• Michelle Marie

The Importance of Teaching Our Children About Money

We are all leaders, even if we don’t realize it. We all have someone we impact (even if you don’t realize it) through our daily lives. We can affect coworkers, neighbors, friends, church family, and, most importantly, our children in our daily lives. When we understand that our children are watching everything we do and taking it in, good and bad, we realize the importance of being good examples. This is why you need to be sure you are giving them an excellent example is not only such things as manners, faith, and health but also with our finances and how we manage them.

Children are Little Sponges

Think about when your child was a baby. They took in everything you did like a little sponge and would copy your facial movements, then words, and then actions. This soaking in of all they see you do can translate into copying your bad habits, including your spending habits. If they see you always struggling with money and not being financially responsible, they may not learn how to be responsible for themselves. This could be to their detriment in their adult lives.

Lead a Child the Way They Should Go

It is never more important to teach your children how to manage their finances. From creating a budget to saving to credit cards to checking accounts and more, it is essential to start teaching your children about finances, even when they are young. Even the youngest child can tithe and give to the church, or save money for a big purchase. By teaching them this when they are younger, it will become deeply ingrained in them, leading to them becoming responsible adults.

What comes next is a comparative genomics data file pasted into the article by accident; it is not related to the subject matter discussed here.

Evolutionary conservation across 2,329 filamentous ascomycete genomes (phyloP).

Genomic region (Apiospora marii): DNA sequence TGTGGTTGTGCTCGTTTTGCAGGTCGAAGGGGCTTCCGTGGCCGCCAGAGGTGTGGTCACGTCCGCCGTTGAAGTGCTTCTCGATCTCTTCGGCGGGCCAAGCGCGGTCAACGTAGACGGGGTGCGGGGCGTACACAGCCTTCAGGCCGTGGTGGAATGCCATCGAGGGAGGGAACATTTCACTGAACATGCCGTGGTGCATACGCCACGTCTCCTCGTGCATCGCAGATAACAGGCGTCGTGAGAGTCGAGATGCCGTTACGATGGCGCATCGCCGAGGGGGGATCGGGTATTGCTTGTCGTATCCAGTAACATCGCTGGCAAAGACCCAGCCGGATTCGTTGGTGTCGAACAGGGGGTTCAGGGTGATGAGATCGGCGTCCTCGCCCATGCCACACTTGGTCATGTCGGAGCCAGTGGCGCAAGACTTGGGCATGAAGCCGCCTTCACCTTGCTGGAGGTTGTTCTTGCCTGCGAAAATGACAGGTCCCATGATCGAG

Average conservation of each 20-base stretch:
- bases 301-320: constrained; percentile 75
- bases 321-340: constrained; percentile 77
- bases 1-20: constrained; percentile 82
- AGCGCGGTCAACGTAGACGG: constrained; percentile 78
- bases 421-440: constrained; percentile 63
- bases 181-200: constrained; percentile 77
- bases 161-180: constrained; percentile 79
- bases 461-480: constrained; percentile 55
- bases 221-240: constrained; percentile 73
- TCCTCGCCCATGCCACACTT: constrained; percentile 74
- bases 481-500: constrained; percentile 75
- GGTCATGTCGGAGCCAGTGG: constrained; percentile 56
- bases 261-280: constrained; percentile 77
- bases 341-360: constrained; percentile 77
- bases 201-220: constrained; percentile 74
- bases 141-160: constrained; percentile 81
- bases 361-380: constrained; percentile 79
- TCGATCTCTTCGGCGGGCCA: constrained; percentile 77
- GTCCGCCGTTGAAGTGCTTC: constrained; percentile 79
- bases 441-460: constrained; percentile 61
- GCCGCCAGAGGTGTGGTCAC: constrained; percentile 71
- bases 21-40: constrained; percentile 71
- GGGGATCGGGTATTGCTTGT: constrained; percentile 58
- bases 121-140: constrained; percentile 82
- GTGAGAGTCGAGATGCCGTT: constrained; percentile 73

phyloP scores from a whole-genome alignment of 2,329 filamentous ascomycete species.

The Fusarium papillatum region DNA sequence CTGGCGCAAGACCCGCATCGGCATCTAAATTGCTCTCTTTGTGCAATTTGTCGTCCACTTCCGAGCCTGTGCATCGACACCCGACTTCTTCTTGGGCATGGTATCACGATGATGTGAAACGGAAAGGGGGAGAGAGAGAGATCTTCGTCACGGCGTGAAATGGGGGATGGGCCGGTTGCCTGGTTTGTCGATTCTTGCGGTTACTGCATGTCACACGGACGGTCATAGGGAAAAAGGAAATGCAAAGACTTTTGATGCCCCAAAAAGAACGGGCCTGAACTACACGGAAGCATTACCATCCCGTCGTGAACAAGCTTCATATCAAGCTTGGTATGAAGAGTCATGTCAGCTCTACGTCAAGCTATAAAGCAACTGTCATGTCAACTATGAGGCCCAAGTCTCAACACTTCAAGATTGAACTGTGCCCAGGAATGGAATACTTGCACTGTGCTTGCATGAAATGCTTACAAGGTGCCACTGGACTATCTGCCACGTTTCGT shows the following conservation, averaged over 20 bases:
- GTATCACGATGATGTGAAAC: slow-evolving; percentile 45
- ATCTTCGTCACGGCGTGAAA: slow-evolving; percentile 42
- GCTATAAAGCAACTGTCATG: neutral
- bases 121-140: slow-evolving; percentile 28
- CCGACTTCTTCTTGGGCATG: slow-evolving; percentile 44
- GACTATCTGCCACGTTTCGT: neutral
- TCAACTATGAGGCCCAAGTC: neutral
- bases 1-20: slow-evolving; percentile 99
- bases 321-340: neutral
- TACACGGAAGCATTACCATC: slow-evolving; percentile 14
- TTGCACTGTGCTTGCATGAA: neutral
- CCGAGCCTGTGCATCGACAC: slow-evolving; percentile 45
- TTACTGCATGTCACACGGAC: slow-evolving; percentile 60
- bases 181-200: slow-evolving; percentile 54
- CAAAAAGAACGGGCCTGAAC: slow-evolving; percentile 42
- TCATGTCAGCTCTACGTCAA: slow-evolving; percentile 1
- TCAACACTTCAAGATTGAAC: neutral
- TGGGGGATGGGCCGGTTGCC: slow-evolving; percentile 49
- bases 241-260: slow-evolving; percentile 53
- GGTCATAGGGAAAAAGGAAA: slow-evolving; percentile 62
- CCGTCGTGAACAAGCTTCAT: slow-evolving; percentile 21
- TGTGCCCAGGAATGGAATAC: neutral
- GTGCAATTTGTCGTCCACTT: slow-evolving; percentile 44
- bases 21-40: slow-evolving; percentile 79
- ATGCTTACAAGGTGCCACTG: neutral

It’s Never Too Early

It may seem like no big deal right now, or you may feel like it’s “none of their business” to discuss your finances with your kids, young or old, but doing so will teach and equip them.


It will arm them with the right information so that your children can make a more informed decision when faced with those situations and challenges. It is our responsibility as parents to give them these tools. This vulnerability is good for them and can be useful for us parents because we can learn from our experiences.

Children are our responsibility. If we do not teach them what they need to become independent adults, they will most likely have future problems. Our teaching should include how to manage finances. From learning how to create a budget to balancing a checkbook to responsible credit card usage and more, teaching them young can stave off many of the financial issues we as adults have dealt with. We all want our children to have a better life than us, but if we don’t teach them, how can we expect that to happen?

“Train up a child in the way he should go: and when he is old, he will not depart from it.” Proverbs 22:6


And, here's a link to a load of resources to help you financially educate your children https://www.edutopia.org/financial-literacy-resources-guide.


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Motivating Individuals Toward Successfully Achieving Financial Freedom

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